Choosing a thread is important when tying deer hair bugs. If you use your normal 6/0 or 8/0 thread, you're either going to break the thread or cut through the deer hair. Although you might get by with 3/0 monocord, something like either "Flymaster +", a heavy waxed thread with a bit of twist, or "Flat Waxed Nylon" is much more suited to spinning and stacking deer hair. When I tie a bug, I usually start the weedguard and finish the tail and skirt with 6/0, to make the tying a bit easier and less bulky. When it's time to do the hair work, I switch to the heavier thread.
It is worth your while to learn how to work with deer hair. They are harder to tie than other bass bugs, but they fish equally as well or better than their hard headed cousins.
Soft foam bugs
Soft foam bugs are new to me. The first one I ever saw was tied by my friend Gary Stevens. He used a section of cylindrical foam insulation to create a popper head, adding a tail of bucktail and a hackle skirt. He fished it with great success for smallmouth bass on some of our home waters. Being so bouyant and so light, it lands softly and doesn't kick up much water when "popped", so it's perfect for those little smallmouth streams we love so much. One disadvantage of the stuff is that it's not all that great to paint, and it only comes in "insulation" colors - shades of grey.
A recent article by Martin Jorgensen caused me to run out to my local craft store and hunt up a supply of closed cell foam sheets so that I could tie up some Morrisfoam divers. I was lucky that I found a good supply on sale for 25 cents a sheet, so for a couple bucks I have a lifetime's supply of assorted colors.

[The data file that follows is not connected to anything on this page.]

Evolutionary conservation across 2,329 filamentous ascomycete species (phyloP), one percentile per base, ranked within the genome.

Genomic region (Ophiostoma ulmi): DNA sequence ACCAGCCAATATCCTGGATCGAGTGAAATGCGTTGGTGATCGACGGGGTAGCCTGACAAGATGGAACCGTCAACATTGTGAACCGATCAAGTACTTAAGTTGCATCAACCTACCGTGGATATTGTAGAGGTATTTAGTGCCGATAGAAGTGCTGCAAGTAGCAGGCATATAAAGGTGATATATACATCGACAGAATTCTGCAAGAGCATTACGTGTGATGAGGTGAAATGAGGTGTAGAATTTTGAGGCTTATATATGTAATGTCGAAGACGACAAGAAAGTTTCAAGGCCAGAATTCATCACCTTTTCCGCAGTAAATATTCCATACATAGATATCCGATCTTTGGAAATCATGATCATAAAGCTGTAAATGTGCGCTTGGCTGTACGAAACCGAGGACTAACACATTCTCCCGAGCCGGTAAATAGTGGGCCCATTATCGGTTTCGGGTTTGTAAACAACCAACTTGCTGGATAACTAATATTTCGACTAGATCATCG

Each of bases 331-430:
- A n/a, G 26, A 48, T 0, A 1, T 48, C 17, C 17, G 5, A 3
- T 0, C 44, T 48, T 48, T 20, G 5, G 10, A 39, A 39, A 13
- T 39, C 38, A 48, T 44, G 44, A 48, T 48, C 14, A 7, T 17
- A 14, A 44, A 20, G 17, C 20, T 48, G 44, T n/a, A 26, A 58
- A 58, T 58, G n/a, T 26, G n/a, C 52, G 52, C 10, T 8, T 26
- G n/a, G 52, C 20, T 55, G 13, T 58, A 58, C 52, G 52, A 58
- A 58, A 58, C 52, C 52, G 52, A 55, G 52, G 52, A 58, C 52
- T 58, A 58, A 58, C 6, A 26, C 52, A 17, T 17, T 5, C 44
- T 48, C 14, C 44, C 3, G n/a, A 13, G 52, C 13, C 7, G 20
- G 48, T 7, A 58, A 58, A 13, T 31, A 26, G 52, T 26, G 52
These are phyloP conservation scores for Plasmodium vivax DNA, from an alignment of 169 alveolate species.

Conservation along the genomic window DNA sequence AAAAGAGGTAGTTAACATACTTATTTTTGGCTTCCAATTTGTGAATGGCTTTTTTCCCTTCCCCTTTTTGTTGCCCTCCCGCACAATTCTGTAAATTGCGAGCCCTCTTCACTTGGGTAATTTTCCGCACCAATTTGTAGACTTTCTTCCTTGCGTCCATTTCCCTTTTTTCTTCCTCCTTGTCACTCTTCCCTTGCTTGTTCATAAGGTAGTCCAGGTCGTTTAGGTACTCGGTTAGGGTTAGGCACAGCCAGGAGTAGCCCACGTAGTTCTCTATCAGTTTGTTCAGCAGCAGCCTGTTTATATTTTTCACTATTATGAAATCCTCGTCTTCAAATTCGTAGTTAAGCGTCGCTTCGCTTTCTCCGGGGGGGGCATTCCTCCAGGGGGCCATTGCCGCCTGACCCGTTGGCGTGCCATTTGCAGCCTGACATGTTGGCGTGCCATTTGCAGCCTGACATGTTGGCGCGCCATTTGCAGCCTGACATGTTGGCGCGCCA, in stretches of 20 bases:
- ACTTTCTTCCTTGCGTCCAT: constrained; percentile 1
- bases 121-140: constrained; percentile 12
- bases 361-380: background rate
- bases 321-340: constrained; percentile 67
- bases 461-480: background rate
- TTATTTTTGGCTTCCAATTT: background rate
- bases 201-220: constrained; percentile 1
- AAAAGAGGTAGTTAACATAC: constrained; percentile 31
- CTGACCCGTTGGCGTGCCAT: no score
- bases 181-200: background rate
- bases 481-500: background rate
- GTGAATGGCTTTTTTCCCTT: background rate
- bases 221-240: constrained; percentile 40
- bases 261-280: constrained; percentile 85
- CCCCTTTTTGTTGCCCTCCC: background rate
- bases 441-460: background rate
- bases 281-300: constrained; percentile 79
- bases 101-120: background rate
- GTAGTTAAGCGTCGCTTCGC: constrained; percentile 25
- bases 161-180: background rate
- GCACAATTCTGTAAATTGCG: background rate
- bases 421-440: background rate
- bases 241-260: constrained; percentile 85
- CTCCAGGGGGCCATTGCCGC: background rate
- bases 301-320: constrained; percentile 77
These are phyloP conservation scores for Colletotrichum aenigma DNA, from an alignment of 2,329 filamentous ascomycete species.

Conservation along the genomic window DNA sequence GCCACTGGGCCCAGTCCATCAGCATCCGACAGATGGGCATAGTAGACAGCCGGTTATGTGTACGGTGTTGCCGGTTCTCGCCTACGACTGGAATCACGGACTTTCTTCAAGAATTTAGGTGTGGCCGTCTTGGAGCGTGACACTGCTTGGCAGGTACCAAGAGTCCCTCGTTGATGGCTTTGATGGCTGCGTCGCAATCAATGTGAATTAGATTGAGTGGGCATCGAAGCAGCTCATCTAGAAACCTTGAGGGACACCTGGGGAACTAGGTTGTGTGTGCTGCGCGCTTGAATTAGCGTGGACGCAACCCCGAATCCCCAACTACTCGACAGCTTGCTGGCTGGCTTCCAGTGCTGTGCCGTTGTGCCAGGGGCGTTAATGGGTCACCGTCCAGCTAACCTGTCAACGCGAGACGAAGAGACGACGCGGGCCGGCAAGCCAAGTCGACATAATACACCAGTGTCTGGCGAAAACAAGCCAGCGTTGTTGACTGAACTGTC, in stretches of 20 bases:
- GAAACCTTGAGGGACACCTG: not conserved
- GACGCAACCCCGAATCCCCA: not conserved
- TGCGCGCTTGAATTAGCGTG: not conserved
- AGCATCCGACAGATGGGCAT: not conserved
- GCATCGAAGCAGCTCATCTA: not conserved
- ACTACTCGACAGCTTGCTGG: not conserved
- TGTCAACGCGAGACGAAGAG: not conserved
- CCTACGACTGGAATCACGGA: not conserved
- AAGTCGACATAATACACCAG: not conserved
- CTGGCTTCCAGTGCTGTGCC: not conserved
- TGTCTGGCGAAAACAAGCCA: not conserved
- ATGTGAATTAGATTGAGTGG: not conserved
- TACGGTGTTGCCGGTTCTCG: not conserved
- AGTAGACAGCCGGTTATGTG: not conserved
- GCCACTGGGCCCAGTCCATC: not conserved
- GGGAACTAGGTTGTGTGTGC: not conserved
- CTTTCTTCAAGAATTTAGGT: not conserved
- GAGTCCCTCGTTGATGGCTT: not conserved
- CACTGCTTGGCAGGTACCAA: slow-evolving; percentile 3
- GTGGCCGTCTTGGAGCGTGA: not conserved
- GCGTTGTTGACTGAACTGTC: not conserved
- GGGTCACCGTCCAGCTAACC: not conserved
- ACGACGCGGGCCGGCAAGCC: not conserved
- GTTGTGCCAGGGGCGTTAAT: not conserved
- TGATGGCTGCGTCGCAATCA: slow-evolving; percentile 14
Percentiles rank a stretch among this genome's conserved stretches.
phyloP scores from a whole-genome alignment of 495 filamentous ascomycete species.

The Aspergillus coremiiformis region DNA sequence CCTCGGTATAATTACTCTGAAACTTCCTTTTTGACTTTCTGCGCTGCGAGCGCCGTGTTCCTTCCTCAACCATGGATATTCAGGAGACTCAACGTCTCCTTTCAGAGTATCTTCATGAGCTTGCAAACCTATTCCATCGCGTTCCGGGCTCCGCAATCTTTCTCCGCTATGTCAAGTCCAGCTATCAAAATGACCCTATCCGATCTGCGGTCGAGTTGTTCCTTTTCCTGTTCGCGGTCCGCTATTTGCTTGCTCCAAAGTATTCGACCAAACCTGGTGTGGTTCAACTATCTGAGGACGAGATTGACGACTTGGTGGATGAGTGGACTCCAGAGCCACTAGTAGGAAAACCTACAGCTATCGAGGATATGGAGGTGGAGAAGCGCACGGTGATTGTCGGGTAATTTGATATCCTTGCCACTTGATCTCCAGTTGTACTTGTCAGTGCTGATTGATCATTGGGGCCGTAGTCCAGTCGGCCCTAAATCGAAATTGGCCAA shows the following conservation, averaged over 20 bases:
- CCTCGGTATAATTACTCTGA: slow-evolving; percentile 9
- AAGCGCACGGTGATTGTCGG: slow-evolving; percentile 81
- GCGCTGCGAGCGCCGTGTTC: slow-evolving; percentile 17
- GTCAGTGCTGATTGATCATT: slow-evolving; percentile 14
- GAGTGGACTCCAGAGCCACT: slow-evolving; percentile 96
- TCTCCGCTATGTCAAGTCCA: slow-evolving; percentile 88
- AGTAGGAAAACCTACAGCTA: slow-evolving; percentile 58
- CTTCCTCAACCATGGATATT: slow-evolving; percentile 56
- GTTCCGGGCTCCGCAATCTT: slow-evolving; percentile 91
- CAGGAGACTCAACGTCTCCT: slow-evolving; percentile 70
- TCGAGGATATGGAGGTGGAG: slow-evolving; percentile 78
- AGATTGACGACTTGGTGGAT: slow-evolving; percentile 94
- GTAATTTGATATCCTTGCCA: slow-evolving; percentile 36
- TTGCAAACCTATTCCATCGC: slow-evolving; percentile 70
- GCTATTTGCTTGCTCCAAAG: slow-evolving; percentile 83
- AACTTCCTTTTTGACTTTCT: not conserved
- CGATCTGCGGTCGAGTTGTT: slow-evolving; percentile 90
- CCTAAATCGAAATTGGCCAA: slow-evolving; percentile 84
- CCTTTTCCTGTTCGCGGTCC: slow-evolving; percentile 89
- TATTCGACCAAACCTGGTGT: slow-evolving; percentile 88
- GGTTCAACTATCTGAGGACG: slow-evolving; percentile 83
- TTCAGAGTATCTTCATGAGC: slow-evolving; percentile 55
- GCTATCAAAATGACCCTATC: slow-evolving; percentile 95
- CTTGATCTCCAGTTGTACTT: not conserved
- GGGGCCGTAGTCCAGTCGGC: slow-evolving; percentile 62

Other types of foam bug bodies are available. "Edgewater" is a company that distributes many different styles of pre-formed soft foam bodies and most of the big mail order supply houses carry an assortment.
They are a bit pricey, but virtually indestructible and are available in a variety of colors.
Certainly soft foam bass bugs have their time and place. Some say the texture and "give" to the body will result in the fish chewing on it a bit longer, giving you a precious few extra moments to drive the hook home. They float well (indefinitely), and might be a bit lighter than hard bugs. The drawback to soft foam is the limitation on what you can do with colors. Some foams accept waterpoof markers, others don't (as well). None really accept paint very well, so you're pretty much limited with what you can do.
Once you start making your own bass bugs, you're free to experiment with all sorts of shapes and styles to match specific fishing situations. That's the beauty of tying your own flies. Some people prefer bugs that are a bit drab and "natural" in their color scheme, with lots of olives and browns in their makeup. Others use materials as bright as they can find, with flourescent colors being preferred. There really is no hard and fast rule. What pleases you at the vise and what pleases the fish in lake or stream should be your guide. If you like wiggle legs, fine. If you don't feel the need for google eyes, fine. You can make your bugs as simple or as complex as you like.
Although bass bugs do require a bit of time to make, and some practice with new techniques, we are lucky in that the materials are not terribly expensive. For the price of one high quality genetic dry fly cape, you can by the threads, hooks, and materials to make a large variety of bass bugs.